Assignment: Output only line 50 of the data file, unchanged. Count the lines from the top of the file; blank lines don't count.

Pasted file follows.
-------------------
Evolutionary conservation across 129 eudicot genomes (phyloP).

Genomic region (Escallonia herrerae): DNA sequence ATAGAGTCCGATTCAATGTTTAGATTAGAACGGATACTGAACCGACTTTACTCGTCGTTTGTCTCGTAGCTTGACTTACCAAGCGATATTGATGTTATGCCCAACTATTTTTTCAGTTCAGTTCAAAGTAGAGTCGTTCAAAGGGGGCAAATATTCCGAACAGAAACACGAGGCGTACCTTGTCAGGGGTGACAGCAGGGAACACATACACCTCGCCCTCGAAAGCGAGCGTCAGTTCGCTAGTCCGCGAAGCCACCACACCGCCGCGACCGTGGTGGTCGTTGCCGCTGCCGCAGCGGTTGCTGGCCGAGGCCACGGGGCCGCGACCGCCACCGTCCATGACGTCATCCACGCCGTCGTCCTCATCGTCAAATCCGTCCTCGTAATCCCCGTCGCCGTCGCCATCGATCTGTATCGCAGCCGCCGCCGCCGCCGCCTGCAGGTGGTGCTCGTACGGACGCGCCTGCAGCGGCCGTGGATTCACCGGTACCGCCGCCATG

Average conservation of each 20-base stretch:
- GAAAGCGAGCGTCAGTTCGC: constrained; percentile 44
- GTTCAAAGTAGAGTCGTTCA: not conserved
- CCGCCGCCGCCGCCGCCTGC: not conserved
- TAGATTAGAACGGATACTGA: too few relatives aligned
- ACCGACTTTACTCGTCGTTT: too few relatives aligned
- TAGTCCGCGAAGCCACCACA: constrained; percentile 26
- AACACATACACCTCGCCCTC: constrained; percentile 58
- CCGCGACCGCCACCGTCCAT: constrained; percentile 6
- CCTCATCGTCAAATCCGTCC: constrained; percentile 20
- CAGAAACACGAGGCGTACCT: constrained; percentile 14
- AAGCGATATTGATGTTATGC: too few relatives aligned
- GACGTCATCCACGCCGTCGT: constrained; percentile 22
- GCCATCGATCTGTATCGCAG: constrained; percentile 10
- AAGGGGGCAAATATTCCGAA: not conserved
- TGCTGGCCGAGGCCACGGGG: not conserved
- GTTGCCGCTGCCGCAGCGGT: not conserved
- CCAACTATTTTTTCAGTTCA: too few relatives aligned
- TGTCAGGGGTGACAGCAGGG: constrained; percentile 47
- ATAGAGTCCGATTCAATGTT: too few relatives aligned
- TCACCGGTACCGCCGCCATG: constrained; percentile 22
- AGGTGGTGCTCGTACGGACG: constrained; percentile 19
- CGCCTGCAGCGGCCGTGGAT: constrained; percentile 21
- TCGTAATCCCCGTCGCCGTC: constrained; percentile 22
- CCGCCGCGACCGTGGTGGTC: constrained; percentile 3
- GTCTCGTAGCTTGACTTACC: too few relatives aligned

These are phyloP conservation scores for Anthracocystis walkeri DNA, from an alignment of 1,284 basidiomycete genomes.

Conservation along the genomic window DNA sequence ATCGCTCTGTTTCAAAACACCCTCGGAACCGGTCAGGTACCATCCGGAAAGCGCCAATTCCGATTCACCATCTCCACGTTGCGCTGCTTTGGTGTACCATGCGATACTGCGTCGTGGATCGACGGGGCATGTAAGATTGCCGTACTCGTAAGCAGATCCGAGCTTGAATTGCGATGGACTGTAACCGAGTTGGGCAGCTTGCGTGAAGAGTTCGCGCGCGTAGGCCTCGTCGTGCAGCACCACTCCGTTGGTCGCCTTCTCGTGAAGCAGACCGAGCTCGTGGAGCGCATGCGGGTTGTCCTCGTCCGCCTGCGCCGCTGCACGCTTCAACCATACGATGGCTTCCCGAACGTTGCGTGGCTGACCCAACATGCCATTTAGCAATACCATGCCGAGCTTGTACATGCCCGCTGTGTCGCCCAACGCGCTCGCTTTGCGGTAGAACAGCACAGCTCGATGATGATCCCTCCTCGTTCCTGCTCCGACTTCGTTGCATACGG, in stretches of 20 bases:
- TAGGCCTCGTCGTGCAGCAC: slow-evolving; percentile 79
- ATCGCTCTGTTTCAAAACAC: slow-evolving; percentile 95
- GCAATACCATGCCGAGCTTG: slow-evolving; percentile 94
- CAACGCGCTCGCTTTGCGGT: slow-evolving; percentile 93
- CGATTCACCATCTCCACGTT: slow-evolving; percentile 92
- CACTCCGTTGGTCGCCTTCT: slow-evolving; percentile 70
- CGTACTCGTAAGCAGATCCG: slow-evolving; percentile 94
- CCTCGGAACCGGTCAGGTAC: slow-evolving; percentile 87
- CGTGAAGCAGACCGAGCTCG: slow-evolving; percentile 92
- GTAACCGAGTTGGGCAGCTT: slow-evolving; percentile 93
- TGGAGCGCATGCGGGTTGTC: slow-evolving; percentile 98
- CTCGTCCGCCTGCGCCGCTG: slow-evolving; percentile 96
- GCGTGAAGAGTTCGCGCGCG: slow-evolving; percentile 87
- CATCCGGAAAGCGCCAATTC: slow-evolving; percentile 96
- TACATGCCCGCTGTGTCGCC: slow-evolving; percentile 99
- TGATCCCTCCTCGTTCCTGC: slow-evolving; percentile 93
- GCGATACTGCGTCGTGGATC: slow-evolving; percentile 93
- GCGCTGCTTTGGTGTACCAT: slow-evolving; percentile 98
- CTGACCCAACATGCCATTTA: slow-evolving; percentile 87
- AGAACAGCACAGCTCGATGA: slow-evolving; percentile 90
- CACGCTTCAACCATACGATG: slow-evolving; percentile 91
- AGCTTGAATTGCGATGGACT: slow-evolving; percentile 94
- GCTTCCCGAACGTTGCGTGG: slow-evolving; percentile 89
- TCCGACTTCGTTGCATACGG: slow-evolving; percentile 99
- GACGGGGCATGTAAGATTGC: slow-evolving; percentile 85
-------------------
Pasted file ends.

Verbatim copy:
- AGAACAGCACAGCTCGATGA: slow-evolving; percentile 90